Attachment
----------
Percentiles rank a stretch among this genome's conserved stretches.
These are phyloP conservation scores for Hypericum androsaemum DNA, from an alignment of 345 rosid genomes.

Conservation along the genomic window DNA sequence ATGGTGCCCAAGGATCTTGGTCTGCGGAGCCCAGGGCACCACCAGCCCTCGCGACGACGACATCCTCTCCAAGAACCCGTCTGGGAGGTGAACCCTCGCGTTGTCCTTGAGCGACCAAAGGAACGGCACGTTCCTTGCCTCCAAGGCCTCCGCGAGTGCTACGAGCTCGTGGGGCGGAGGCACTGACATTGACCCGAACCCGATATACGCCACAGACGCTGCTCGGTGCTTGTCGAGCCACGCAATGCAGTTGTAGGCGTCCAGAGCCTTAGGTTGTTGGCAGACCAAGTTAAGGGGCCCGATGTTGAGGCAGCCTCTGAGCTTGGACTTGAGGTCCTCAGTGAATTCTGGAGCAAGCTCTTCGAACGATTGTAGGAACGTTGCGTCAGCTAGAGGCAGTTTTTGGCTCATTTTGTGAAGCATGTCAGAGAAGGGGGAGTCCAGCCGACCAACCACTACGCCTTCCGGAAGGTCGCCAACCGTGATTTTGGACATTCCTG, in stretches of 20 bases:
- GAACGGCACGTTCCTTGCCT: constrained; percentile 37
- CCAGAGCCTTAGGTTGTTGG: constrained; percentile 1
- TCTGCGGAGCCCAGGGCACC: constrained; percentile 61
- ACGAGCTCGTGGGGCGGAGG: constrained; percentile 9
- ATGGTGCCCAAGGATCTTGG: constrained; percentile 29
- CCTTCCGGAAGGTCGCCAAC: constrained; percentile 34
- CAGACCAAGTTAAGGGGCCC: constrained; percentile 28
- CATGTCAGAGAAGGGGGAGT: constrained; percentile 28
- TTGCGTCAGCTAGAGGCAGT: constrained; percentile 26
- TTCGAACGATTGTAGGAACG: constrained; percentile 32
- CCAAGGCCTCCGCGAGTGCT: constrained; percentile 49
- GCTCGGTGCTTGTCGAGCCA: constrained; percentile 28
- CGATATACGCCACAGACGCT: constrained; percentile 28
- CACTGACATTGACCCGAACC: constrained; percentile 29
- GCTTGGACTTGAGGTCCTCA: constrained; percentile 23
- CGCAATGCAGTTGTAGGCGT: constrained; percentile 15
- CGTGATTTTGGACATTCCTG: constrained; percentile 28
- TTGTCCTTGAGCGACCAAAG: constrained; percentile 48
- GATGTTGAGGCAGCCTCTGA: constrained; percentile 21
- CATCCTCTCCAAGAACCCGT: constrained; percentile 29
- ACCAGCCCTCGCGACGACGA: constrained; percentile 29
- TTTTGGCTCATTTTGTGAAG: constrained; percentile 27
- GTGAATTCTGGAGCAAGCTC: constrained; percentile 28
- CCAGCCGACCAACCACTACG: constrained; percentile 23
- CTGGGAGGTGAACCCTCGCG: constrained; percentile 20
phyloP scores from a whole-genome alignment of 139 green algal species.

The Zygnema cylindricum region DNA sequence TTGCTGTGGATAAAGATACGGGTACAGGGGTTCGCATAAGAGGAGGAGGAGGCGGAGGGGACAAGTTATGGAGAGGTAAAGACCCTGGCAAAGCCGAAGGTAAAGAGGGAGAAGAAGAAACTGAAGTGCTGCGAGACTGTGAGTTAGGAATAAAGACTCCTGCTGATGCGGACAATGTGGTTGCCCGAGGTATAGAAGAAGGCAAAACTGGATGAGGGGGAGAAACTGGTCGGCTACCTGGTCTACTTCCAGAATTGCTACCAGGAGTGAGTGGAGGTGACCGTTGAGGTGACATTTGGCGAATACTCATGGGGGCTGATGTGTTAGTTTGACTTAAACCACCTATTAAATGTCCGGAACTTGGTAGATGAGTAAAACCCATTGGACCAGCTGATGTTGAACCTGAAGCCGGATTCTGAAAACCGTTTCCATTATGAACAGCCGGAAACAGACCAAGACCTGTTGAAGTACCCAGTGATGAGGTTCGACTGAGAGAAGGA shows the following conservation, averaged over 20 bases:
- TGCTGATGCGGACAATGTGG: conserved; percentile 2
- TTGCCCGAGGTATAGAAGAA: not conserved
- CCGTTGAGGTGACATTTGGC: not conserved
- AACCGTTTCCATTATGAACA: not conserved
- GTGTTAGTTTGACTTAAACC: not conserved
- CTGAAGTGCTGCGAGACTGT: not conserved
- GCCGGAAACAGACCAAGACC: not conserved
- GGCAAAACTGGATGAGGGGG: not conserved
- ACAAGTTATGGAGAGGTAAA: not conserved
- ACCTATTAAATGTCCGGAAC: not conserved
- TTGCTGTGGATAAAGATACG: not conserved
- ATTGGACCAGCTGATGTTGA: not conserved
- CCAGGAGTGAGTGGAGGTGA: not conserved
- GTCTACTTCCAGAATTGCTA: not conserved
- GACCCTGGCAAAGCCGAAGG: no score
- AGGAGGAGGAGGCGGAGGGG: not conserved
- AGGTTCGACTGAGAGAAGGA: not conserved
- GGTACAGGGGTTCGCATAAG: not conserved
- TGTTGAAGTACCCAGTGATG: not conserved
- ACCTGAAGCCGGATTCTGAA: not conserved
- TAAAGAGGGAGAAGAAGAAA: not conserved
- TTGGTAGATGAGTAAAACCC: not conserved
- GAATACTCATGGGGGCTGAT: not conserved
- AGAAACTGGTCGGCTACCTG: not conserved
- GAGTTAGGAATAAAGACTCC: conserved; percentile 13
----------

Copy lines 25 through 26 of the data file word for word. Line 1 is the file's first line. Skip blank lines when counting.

- TTTTGGCTCATTTTGTGAAG: constrained; percentile 27
- GTGAATTCTGGAGCAAGCTC: constrained; percentile 28